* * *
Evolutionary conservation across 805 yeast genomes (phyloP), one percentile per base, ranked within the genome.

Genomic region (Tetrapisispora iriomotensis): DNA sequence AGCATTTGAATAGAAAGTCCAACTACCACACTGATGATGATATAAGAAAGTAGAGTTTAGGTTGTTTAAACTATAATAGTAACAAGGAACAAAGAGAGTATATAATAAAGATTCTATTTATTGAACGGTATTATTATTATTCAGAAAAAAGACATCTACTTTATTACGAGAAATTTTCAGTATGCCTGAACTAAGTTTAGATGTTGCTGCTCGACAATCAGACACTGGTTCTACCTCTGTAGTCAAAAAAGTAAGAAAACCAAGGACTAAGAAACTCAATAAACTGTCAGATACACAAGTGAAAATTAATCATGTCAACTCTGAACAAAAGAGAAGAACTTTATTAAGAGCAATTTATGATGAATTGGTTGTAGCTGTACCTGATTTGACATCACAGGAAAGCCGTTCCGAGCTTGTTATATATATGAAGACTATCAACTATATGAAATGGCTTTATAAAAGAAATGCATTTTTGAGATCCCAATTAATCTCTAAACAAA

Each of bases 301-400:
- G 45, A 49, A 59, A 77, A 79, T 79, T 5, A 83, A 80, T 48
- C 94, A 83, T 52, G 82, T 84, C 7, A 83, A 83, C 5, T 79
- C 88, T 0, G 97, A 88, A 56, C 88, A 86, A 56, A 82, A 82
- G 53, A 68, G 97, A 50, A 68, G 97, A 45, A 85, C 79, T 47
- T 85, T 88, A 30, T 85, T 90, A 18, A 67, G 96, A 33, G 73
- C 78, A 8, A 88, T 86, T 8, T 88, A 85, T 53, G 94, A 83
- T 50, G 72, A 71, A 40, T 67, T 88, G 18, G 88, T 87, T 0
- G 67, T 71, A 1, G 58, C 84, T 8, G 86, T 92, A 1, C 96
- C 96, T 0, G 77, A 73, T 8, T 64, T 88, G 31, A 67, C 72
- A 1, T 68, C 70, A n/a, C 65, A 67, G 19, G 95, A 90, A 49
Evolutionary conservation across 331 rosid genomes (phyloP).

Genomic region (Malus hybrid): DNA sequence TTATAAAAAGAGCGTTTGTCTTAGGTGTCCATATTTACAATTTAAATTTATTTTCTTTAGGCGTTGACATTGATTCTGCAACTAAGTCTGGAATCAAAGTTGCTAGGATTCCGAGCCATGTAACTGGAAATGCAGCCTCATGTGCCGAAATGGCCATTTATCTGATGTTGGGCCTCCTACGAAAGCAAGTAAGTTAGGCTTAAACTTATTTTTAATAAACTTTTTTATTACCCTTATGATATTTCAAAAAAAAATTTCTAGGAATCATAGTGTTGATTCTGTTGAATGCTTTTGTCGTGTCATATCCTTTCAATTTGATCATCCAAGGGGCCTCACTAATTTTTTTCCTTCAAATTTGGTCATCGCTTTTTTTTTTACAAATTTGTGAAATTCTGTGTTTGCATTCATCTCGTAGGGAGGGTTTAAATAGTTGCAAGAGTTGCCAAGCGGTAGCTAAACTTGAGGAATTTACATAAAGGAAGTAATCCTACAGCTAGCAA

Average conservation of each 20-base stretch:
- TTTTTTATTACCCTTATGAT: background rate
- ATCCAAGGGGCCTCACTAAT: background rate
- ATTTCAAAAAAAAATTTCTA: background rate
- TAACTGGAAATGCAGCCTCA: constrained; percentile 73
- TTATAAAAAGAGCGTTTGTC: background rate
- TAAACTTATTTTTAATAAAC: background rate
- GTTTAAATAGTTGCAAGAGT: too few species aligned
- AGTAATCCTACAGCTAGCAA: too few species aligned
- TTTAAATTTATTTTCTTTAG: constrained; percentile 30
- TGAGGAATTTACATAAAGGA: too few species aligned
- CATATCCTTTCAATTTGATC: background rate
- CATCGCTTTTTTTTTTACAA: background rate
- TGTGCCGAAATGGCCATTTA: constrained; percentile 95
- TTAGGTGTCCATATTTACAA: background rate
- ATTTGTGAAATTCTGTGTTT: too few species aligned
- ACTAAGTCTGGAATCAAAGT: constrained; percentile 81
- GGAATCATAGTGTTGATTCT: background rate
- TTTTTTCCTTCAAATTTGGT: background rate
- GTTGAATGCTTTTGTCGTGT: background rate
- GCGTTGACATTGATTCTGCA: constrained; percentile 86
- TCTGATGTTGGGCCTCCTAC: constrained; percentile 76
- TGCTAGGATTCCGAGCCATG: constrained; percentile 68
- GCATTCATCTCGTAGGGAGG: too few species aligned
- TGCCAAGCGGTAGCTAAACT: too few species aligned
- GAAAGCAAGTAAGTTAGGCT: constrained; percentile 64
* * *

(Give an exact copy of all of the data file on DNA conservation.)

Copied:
Evolutionary conservation across 805 yeast genomes (phyloP), one percentile per base, ranked within the genome.

Genomic region (Tetrapisispora iriomotensis): DNA sequence AGCATTTGAATAGAAAGTCCAACTACCACACTGATGATGATATAAGAAAGTAGAGTTTAGGTTGTTTAAACTATAATAGTAACAAGGAACAAAGAGAGTATATAATAAAGATTCTATTTATTGAACGGTATTATTATTATTCAGAAAAAAGACATCTACTTTATTACGAGAAATTTTCAGTATGCCTGAACTAAGTTTAGATGTTGCTGCTCGACAATCAGACACTGGTTCTACCTCTGTAGTCAAAAAAGTAAGAAAACCAAGGACTAAGAAACTCAATAAACTGTCAGATACACAAGTGAAAATTAATCATGTCAACTCTGAACAAAAGAGAAGAACTTTATTAAGAGCAATTTATGATGAATTGGTTGTAGCTGTACCTGATTTGACATCACAGGAAAGCCGTTCCGAGCTTGTTATATATATGAAGACTATCAACTATATGAAATGGCTTTATAAAAGAAATGCATTTTTGAGATCCCAATTAATCTCTAAACAAA

Each of bases 301-400:
- G 45, A 49, A 59, A 77, A 79, T 79, T 5, A 83, A 80, T 48
- C 94, A 83, T 52, G 82, T 84, C 7, A 83, A 83, C 5, T 79
- C 88, T 0, G 97, A 88, A 56, C 88, A 86, A 56, A 82, A 82
- G 53, A 68, G 97, A 50, A 68, G 97, A 45, A 85, C 79, T 47
- T 85, T 88, A 30, T 85, T 90, A 18, A 67, G 96, A 33, G 73
- C 78, A 8, A 88, T 86, T 8, T 88, A 85, T 53, G 94, A 83
- T 50, G 72, A 71, A 40, T 67, T 88, G 18, G 88, T 87, T 0
- G 67, T 71, A 1, G 58, C 84, T 8, G 86, T 92, A 1, C 96
- C 96, T 0, G 77, A 73, T 8, T 64, T 88, G 31, A 67, C 72
- A 1, T 68, C 70, A n/a, C 65, A 67, G 19, G 95, A 90, A 49
Evolutionary conservation across 331 rosid genomes (phyloP).

Genomic region (Malus hybrid): DNA sequence TTATAAAAAGAGCGTTTGTCTTAGGTGTCCATATTTACAATTTAAATTTATTTTCTTTAGGCGTTGACATTGATTCTGCAACTAAGTCTGGAATCAAAGTTGCTAGGATTCCGAGCCATGTAACTGGAAATGCAGCCTCATGTGCCGAAATGGCCATTTATCTGATGTTGGGCCTCCTACGAAAGCAAGTAAGTTAGGCTTAAACTTATTTTTAATAAACTTTTTTATTACCCTTATGATATTTCAAAAAAAAATTTCTAGGAATCATAGTGTTGATTCTGTTGAATGCTTTTGTCGTGTCATATCCTTTCAATTTGATCATCCAAGGGGCCTCACTAATTTTTTTCCTTCAAATTTGGTCATCGCTTTTTTTTTTACAAATTTGTGAAATTCTGTGTTTGCATTCATCTCGTAGGGAGGGTTTAAATAGTTGCAAGAGTTGCCAAGCGGTAGCTAAACTTGAGGAATTTACATAAAGGAAGTAATCCTACAGCTAGCAA

Average conservation of each 20-base stretch:
- TTTTTTATTACCCTTATGAT: background rate
- ATCCAAGGGGCCTCACTAAT: background rate
- ATTTCAAAAAAAAATTTCTA: background rate
- TAACTGGAAATGCAGCCTCA: constrained; percentile 73
- TTATAAAAAGAGCGTTTGTC: background rate
- TAAACTTATTTTTAATAAAC: background rate
- GTTTAAATAGTTGCAAGAGT: too few species aligned
- AGTAATCCTACAGCTAGCAA: too few species aligned
- TTTAAATTTATTTTCTTTAG: constrained; percentile 30
- TGAGGAATTTACATAAAGGA: too few species aligned
- CATATCCTTTCAATTTGATC: background rate
- CATCGCTTTTTTTTTTACAA: background rate
- TGTGCCGAAATGGCCATTTA: constrained; percentile 95
- TTAGGTGTCCATATTTACAA: background rate
- ATTTGTGAAATTCTGTGTTT: too few species aligned
- ACTAAGTCTGGAATCAAAGT: constrained; percentile 81
- GGAATCATAGTGTTGATTCT: background rate
- TTTTTTCCTTCAAATTTGGT: background rate
- GTTGAATGCTTTTGTCGTGT: background rate
- GCGTTGACATTGATTCTGCA: constrained; percentile 86
- TCTGATGTTGGGCCTCCTAC: constrained; percentile 76
- TGCTAGGATTCCGAGCCATG: constrained; percentile 68
- GCATTCATCTCGTAGGGAGG: too few species aligned
- TGCCAAGCGGTAGCTAAACT: too few species aligned
- GAAAGCAAGTAAGTTAGGCT: constrained; percentile 64